When I was in high school about 10 years ago, I discovered a folk-anarcho punk named Pat “The Bunny” Schneeweis. His songs are about homelessness, suffering and youth desperate yearning for change, even if it has to be forced. But all his songs are in vain. He’ll sing about subverting the system, if he can, or destroying his car if he doesn’t need it. At this point, his music was filled with the anger that young people usually have, and as a child, it spoke to me.
Of course, I don’t always relate to it. I grew up a middle-class white man in suburban Long Island. I never worried about food or rent, dogs howling or gunfire. I was safe and secure in my basement bedroom. I’m also heartbroken and angry about everything, with the government at the top of that list.
In my recent play about Road 96, speaking of Xbox and PlayStation consoles these days, I can’t stop thinking about myself, Pat The Bunny, and the helplessness of being a teenager. Sure, there are kids out there doing amazing things. But most of them – most of us at the time – were normal, and couldn’t change the minds of our parents, let alone the government. Every time I run away in Road 96 is dealing with that reality, and it’s that weakness that drives the game forward.
Young and miserable? You’re right!
If you’ve never heard of Road 96It is a A roguelike-ish game where you fill the shoes of many teenagers between the ages of 15 and 18 – as they attempt to escape their hometown of Petria, driven away by their tyrannical government. At the head of that government is the not-so-subtle Tyrak, whose name not only sounds like “tyrant” but is also five letters long and starts with a T, like another recent US president. It is not difficult to categorize all of these.
These children set out to escape their country. They have lost faith in the upcoming election, which, according to the only news program ever broadcast, The Sonya Show, has been immensely favored by Tyrak. There is basically no hope of living in a completely free country. It is unclear how Tyrak restricted the rights of Petrian citizens, but he has placed a tight lock on the country’s borders. Teens found escaping will be taken to a mine called the “Pit” if they are caught. If not caught, they may escape or be shot.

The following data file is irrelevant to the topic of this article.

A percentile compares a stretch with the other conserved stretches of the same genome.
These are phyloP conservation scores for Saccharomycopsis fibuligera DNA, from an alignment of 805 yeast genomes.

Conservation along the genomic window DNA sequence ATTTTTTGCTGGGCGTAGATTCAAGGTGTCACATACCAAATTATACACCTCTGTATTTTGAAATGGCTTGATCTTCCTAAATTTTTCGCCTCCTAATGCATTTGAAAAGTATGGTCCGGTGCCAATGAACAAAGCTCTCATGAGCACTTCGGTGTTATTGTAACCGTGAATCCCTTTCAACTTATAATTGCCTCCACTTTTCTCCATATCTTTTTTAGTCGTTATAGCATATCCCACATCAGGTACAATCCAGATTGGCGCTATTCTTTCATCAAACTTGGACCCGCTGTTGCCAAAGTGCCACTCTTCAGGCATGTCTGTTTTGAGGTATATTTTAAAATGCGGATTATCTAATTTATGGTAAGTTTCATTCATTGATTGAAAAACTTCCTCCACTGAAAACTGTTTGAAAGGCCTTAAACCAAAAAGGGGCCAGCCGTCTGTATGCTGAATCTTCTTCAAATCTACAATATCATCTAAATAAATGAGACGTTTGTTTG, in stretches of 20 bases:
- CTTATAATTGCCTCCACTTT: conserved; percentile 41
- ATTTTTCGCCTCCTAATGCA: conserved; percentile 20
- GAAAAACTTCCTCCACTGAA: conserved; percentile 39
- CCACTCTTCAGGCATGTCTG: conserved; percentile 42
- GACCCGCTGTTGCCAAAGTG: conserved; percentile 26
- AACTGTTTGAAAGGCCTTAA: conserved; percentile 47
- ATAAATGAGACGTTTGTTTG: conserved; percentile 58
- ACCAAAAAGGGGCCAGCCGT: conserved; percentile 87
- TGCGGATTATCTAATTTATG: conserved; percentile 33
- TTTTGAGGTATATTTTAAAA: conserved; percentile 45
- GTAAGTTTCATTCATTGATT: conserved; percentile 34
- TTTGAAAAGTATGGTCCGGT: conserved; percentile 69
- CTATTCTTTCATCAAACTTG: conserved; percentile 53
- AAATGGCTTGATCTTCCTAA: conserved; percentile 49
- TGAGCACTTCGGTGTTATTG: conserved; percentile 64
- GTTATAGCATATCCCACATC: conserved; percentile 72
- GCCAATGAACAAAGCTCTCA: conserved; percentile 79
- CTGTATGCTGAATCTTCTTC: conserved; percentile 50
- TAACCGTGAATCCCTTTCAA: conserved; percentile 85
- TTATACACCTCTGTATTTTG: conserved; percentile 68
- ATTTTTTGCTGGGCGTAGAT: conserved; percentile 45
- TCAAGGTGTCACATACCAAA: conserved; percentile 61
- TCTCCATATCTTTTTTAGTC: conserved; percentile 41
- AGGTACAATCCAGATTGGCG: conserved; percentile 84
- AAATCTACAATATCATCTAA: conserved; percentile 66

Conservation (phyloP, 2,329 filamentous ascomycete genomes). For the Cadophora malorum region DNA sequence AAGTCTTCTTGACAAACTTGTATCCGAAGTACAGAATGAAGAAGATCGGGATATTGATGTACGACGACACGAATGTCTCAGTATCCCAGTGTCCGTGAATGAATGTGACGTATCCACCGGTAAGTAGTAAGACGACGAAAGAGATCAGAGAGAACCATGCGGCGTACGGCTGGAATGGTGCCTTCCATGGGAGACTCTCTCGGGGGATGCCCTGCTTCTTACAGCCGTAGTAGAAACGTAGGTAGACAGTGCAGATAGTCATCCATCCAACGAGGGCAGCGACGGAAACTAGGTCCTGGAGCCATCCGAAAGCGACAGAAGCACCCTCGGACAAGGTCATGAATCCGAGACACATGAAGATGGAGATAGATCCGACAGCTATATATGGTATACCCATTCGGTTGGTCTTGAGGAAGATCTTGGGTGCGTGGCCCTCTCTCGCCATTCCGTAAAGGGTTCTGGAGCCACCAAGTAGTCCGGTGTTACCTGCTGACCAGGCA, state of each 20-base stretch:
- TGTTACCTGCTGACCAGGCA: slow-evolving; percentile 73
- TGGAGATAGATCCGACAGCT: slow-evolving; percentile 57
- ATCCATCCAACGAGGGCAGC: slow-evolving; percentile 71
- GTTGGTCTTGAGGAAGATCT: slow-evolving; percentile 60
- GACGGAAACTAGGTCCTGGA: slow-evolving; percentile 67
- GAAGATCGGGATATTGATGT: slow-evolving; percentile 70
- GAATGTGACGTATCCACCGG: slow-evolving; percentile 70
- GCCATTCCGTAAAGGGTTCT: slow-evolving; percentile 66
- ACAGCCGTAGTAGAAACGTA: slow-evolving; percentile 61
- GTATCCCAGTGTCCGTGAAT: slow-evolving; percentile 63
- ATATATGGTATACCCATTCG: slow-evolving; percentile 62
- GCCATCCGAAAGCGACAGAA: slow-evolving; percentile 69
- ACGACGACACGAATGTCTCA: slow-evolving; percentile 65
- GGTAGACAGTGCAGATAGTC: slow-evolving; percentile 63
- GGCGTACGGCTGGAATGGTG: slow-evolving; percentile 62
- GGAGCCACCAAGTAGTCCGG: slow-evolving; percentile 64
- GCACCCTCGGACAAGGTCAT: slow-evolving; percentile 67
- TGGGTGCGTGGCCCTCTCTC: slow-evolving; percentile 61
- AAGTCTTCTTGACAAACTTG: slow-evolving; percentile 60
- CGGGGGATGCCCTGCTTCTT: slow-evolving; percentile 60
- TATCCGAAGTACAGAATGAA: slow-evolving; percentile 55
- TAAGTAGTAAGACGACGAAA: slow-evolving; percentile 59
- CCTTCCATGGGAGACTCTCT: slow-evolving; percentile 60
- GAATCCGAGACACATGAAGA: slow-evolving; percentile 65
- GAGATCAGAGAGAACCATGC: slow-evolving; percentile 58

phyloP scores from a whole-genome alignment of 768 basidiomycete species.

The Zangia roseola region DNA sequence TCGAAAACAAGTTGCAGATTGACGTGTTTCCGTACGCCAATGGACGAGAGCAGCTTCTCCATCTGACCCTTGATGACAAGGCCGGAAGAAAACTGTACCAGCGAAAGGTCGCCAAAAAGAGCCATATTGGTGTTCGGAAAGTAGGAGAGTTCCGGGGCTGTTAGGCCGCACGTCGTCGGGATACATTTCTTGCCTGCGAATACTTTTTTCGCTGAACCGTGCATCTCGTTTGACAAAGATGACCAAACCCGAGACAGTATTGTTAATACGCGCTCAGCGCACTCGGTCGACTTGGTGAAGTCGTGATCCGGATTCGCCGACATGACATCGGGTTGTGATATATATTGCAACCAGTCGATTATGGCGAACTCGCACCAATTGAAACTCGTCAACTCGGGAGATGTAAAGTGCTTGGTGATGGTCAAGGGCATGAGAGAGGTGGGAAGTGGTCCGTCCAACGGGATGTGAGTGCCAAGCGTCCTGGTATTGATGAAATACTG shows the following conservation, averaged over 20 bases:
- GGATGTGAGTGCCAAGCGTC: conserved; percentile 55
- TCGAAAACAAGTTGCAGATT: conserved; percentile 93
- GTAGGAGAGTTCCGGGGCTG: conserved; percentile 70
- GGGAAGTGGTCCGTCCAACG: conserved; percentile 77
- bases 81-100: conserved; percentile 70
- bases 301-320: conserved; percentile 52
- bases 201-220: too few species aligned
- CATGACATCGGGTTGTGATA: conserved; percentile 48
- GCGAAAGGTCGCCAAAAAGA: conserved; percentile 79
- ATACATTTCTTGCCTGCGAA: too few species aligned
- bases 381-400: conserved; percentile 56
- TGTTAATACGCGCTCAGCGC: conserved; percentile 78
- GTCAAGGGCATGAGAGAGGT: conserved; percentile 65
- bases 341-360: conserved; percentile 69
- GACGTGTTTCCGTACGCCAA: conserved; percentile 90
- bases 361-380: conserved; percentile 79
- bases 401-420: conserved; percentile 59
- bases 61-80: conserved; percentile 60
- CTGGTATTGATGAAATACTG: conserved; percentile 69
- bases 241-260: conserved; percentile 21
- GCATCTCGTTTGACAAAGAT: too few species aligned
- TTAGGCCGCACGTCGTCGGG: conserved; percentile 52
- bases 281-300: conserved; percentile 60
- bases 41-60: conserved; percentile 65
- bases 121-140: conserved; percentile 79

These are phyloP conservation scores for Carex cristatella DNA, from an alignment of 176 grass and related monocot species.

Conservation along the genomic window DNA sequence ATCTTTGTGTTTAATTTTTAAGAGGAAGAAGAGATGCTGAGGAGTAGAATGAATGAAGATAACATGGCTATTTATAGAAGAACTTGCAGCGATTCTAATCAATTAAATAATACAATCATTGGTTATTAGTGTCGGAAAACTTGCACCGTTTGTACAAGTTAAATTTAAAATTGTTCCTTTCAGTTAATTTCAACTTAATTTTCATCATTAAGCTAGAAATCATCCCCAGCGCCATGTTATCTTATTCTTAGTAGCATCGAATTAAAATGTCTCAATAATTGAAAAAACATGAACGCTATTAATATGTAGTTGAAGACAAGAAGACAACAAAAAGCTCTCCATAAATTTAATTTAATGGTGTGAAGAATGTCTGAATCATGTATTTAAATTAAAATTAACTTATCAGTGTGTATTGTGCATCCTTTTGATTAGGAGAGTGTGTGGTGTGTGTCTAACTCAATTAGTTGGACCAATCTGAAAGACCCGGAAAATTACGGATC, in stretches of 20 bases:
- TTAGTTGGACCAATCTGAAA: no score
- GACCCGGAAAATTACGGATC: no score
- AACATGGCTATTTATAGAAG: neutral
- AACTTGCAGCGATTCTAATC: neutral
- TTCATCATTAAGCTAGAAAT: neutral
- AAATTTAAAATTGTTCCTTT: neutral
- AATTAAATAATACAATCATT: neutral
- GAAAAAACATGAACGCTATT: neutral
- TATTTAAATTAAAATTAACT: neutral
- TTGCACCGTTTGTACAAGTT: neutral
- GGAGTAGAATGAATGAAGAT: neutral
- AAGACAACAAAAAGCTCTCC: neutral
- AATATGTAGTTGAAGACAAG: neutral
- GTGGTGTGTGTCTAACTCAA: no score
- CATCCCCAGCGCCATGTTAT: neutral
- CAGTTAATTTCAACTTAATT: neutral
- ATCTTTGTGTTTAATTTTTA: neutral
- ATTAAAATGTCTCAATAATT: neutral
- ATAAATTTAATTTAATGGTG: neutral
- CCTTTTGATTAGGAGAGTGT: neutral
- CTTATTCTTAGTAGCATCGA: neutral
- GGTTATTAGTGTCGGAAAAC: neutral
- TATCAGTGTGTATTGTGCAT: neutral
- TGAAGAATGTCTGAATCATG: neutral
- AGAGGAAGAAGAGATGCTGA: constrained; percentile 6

But you, the player, have some influence over these events. During your travels to the border as witnessed by different teenagers, you will meet various characters, all of whom have their own real influence on the world. They range from police officers to members of revolutionary groups, but two of these NPCs are teenagers, just like your character. Those are the exceptions I talked about earlier, the few that can really make a difference.
However, the teenagers couldn’t do much. They do not have the financial or social capacity to foster change. They have lost so much faith in their government that they no longer have any connection with their country. Without any patriotism, they decided to run to the border, knowing full well that a mine or a bullet would await them if they failed.
However, during this escape, the player can influence the outcome of the game. I vandalized every Tyrak poster I saw and egged on certain NPCs. I told one of the teenagers, 14 years old, to talk to his mother, while at the same time urging the same rebel group towards violence. When it comes to truly game-changing events, my character never plays a big part.
All of my teenagers who have achieved achievements have left their countries. They run away from its problems, to some other territory that certainly has its own. For all their anger, which I show by tearing down posters, defaming police and telling a revolutionary force that they need to use more violent means, they have never do anything yourself now. That last part perhaps changed the course of the game’s story? Sure. It wouldn’t be fun if the player’s interaction with the game didn’t change its outcome.
But I couldn’t shake that feeling of weakness, even as I saw the fruit of that decision. That, despite all the shredded posters and bombed-out walls, I wasn’t there to play a major role. I went along on the trip, like I was back in high school. At that time I just liked Road 96of teenagers. All I can do is comment on things or express my frustration through anger. I’m not related to Pat The Bunny’s music because I don’t have a bed or have been arrested. I relate to it, as well as Road 96, because I was helpless and couldn’t do anything about it.
Road 96launched last year on Nintendo Switch and PC, now available on PS4, PS4, Xbox One, and Xbox Series X/S.